By ALAN STANLEY BLAIR
Source: SyFy Portal
The following contains MAJOR SPOILERS for "Fires Of Pompeii," the second episode from the fourth season of BBC’s "Doctor Who."
"You fought her off with a water pistol … I bloody love you." -- Donna to The Doctor.
As far as "big" episodes go, this is perhaps the biggest “Doctor Who” has ever attempted.
Ambitious, enthralling and filmed in Italy, “Fires of Pompeii” sees The Doctor and Donna arrive in the lost city of Pompeii only a day before it is due to be wiped out. Being “Doctor Who” though, the fate of the entire planet is put at stake when a race of creatures rise from the ashes of the volcano with plans to re-create their world anew. And in stopping them there is a fantastic moral dilemma as The Doctor and Donna are forced to erupt the mountain themselves and destroy Pompeii ... killing thousands.
Despite the grand majesty of Cinecitta Studios, the illusion of life in ancient Rome was ruined somewhat by the colloquialisms of modern day Britain. There was something definitely off and more than a little out of place about a Roman trader exclaiming “lovely jubbly” after selling a piece of “modern art” and family banter from the current age.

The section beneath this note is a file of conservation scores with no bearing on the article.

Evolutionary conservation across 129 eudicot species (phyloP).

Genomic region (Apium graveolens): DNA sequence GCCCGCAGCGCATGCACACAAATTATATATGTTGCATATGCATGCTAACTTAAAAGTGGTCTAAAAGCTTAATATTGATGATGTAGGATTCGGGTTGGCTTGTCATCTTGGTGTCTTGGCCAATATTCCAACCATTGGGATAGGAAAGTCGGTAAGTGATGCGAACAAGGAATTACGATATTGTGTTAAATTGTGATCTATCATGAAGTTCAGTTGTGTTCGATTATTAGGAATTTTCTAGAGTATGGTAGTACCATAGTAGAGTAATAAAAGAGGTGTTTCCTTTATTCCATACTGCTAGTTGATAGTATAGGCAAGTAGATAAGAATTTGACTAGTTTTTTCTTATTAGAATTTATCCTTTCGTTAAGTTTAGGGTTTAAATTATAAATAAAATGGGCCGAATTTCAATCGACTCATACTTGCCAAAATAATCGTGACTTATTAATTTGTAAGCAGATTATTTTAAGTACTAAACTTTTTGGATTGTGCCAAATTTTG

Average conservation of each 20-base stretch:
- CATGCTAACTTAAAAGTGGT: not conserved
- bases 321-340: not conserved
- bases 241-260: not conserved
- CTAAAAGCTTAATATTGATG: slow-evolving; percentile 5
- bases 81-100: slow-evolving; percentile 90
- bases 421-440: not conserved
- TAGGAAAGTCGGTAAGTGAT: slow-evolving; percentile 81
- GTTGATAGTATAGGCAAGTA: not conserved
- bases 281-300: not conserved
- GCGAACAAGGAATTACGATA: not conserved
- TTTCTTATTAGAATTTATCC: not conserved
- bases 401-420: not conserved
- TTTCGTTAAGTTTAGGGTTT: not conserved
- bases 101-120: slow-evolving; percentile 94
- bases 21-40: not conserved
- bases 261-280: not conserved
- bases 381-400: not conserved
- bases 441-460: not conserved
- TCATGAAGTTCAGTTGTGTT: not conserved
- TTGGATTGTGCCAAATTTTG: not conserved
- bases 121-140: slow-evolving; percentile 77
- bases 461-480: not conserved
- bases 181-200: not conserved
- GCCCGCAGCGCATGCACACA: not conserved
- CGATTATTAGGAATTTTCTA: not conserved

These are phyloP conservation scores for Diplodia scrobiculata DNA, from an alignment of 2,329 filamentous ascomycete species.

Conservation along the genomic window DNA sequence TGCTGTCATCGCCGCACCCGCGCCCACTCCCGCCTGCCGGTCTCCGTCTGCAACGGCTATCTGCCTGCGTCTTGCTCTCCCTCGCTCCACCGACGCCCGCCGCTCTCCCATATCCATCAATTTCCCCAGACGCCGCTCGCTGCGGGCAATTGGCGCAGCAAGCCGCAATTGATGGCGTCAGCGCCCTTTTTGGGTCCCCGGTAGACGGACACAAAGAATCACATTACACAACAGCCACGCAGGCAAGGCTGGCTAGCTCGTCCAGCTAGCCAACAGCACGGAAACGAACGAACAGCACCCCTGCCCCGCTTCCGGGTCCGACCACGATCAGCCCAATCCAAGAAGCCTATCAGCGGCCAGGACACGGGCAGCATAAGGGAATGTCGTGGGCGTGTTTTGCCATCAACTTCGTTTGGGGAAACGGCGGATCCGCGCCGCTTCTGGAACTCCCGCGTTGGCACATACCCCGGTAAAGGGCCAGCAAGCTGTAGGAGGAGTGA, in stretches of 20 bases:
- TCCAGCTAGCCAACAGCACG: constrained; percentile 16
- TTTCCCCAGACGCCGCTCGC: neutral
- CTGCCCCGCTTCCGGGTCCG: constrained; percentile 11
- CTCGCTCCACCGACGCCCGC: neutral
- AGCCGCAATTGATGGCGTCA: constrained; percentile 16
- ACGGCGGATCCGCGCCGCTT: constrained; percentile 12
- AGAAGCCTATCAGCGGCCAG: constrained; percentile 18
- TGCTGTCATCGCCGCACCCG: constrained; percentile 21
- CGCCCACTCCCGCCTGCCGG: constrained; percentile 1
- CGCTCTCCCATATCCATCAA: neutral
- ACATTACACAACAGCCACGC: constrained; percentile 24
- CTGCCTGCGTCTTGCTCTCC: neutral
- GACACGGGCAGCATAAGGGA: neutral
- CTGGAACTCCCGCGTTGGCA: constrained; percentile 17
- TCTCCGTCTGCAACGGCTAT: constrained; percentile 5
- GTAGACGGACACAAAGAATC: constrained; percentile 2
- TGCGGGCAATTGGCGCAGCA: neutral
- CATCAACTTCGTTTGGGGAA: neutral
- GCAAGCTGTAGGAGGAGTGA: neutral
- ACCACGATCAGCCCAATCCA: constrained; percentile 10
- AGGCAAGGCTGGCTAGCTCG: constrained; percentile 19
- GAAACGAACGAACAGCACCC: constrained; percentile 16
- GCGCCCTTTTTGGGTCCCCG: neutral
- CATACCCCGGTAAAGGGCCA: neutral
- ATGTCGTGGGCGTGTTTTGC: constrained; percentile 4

Luckily though, the story of the Sisters, the Oracles and the coming of the great blue box encompassed enough intrigue to sweep away any historical annoyances and keep “Fires of Pompeii” fresh, exciting and a thrill from start to finish.
Once again Tate was a joy to behold and Donna Noble moved even further away from her "Runaway" character that initially joined the show. Her protests over The Doctor’s attitudes carried so much weight (more so than the previous companions) and her emotional attachments to the people or Pompeii were unexpected and wonderful to watch unfold ... especially when she manages to bring the best out of the Lord of Time.
“Fires of Pompeii” was filled with so much intensity as the soothsayers proclaim The Doctor to be the man from Galifrey -- a place consumed by fire -- making it a welcome contrast to the season premiere. It was also accompanied by a lot of walking through the streets with wider-than-usual shots show off the wonder of Ancient Rome and also to firmly root the episode as a period piece.
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